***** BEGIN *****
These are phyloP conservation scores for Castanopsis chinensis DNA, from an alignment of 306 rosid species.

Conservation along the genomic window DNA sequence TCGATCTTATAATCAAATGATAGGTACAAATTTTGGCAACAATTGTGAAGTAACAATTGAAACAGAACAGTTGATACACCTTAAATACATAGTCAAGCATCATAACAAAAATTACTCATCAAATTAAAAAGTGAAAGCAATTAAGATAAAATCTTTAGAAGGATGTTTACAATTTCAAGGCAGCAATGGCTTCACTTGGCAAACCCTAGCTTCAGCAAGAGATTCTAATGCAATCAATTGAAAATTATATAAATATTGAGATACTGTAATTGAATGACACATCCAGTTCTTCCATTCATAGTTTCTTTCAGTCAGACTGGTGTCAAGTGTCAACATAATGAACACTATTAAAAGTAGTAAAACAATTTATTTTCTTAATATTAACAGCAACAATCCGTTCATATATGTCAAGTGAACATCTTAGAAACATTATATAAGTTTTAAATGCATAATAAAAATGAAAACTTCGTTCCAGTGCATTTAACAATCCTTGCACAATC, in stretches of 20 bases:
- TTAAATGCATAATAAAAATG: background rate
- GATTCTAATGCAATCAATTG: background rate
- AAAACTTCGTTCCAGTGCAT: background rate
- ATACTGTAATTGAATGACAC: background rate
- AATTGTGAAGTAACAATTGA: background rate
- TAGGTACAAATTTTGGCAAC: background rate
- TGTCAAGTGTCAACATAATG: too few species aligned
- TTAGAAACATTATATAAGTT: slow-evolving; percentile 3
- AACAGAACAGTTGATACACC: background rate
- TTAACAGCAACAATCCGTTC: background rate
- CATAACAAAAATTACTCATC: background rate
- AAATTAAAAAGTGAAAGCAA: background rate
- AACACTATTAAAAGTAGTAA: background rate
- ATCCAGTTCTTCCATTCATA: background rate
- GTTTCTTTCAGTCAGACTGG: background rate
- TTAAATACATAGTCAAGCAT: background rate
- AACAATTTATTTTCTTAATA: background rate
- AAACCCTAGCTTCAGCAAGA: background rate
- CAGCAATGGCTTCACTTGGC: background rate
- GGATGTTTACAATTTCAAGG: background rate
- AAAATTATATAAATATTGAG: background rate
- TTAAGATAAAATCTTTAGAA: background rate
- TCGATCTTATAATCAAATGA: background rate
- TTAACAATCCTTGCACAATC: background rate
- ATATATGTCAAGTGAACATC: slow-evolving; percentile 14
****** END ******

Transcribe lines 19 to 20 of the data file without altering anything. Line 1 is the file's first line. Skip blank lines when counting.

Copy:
- AACAATTTATTTTCTTAATA: background rate
- AAACCCTAGCTTCAGCAAGA: background rate